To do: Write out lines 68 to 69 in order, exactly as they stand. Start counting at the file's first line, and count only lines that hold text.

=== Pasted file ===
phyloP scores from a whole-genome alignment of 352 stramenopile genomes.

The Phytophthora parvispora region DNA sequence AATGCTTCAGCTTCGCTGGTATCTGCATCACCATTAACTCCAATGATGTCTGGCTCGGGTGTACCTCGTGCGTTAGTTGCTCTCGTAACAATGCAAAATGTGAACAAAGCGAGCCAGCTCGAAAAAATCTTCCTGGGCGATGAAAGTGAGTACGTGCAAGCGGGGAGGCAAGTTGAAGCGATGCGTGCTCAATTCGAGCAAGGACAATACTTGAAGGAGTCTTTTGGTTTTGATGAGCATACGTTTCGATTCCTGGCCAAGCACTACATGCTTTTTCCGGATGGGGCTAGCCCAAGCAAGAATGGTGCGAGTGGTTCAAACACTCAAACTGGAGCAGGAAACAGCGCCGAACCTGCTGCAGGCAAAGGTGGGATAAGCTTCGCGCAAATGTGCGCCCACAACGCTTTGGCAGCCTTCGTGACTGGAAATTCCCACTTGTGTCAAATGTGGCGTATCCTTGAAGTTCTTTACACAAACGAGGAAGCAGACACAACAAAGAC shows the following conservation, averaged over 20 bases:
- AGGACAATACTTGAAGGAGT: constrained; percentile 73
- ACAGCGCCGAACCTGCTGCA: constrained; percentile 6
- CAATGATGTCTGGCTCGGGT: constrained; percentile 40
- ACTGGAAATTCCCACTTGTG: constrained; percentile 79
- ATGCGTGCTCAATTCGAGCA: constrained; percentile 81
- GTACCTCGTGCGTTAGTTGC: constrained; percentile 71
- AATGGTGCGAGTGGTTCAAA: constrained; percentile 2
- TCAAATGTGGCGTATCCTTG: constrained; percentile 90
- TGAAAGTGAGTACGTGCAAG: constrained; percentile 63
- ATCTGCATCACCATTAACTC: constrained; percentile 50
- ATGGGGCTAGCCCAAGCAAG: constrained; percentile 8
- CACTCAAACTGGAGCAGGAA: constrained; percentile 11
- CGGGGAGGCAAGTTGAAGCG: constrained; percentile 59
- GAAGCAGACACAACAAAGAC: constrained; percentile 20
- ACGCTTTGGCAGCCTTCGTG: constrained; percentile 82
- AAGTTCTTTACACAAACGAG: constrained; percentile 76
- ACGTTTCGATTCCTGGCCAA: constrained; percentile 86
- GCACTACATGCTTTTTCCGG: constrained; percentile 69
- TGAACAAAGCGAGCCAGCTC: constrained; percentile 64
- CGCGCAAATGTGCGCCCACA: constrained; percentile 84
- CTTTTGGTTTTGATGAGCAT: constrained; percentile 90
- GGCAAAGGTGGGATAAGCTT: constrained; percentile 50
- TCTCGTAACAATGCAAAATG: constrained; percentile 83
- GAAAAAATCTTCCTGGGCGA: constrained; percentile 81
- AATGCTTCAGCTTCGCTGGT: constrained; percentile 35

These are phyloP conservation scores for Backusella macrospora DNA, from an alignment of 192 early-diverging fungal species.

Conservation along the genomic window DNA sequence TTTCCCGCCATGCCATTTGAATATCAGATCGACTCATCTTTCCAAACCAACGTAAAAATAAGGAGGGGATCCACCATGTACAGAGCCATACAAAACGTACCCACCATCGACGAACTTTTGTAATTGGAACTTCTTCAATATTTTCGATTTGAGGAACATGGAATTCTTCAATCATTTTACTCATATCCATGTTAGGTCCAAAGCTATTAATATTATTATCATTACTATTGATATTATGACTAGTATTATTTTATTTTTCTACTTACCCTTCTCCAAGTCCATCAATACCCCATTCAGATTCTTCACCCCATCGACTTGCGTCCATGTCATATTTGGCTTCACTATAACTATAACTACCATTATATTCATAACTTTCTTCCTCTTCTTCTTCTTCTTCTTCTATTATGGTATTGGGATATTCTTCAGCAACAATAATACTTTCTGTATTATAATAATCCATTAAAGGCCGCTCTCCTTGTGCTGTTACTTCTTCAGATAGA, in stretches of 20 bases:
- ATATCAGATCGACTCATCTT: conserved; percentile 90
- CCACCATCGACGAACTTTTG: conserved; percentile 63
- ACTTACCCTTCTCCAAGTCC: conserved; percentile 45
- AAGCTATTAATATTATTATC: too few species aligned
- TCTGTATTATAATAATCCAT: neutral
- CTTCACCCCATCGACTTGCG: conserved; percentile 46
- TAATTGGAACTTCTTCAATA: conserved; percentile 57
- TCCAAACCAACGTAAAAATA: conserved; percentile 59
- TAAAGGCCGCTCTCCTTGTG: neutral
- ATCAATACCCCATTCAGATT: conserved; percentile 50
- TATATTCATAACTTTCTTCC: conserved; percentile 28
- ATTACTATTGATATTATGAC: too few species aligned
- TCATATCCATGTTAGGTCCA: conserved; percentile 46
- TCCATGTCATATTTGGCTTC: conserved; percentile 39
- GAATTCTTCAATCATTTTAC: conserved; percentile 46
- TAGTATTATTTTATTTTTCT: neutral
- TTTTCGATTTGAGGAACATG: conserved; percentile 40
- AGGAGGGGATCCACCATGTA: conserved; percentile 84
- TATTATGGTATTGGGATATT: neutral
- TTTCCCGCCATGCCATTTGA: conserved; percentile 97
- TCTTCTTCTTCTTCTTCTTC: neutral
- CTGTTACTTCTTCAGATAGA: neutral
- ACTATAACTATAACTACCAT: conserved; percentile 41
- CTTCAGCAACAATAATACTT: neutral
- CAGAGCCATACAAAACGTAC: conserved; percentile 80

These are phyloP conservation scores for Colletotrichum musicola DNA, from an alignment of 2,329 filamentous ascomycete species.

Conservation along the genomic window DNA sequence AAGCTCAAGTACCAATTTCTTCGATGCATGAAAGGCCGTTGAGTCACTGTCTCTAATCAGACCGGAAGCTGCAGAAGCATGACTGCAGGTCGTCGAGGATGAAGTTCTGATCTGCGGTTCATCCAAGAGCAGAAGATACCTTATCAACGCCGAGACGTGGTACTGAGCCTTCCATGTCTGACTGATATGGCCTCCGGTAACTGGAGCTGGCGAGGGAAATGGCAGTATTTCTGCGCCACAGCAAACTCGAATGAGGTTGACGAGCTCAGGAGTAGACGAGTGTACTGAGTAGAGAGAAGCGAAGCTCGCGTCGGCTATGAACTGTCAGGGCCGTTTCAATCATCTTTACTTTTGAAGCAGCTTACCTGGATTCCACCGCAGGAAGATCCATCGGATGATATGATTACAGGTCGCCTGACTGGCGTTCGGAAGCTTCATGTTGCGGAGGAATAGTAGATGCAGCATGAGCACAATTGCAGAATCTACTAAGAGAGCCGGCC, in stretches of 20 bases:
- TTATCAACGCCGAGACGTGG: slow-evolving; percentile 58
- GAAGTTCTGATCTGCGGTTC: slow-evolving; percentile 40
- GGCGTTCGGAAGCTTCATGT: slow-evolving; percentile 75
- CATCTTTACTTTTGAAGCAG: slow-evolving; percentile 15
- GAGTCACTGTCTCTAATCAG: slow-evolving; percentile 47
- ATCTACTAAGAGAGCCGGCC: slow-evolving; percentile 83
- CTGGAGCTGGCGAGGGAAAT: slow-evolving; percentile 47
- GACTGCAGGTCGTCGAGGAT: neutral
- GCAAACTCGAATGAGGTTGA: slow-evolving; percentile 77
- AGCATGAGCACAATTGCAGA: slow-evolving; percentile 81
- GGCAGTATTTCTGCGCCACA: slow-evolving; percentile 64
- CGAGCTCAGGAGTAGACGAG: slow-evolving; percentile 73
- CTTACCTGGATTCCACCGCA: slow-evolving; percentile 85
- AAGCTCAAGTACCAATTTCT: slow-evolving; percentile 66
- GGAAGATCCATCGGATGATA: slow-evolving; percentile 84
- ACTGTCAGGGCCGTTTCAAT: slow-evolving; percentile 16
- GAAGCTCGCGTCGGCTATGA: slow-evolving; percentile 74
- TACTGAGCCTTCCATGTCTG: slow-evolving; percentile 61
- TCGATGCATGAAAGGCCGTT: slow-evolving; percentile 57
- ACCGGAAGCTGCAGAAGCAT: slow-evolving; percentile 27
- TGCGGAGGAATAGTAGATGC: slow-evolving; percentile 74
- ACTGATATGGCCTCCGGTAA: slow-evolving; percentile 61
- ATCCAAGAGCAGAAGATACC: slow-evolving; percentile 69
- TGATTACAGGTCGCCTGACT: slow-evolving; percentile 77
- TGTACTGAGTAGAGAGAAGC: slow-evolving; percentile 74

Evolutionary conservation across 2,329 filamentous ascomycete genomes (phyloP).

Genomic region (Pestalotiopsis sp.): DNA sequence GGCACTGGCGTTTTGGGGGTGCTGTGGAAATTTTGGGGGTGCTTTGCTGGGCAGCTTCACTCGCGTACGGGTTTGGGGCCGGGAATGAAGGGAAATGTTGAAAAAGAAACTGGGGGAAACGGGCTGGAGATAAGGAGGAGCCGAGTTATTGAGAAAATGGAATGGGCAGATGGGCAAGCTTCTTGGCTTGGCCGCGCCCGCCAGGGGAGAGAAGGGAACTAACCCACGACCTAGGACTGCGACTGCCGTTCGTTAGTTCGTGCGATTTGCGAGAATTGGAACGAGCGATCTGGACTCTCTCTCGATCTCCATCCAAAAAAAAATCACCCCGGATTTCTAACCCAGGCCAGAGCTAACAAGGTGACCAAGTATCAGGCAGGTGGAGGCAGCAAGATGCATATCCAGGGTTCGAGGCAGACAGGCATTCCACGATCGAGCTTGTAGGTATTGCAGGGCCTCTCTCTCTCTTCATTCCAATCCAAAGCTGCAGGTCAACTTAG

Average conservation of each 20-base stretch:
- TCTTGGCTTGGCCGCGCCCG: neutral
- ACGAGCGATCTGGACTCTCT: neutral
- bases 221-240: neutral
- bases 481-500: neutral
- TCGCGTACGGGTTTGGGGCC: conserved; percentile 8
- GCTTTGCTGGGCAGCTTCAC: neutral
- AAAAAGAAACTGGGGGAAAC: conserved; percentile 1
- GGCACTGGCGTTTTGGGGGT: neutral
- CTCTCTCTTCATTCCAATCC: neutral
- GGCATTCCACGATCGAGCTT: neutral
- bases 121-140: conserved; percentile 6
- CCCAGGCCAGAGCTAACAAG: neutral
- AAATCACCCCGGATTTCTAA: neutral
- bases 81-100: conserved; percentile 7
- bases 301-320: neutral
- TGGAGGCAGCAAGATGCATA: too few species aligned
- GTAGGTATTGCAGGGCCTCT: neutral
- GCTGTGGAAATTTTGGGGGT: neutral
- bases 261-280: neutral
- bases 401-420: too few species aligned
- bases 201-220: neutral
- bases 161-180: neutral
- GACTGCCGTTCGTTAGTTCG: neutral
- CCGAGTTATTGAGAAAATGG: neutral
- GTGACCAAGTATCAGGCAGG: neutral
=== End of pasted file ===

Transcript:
- CGAGCTCAGGAGTAGACGAG: slow-evolving; percentile 73
- CTTACCTGGATTCCACCGCA: slow-evolving; percentile 85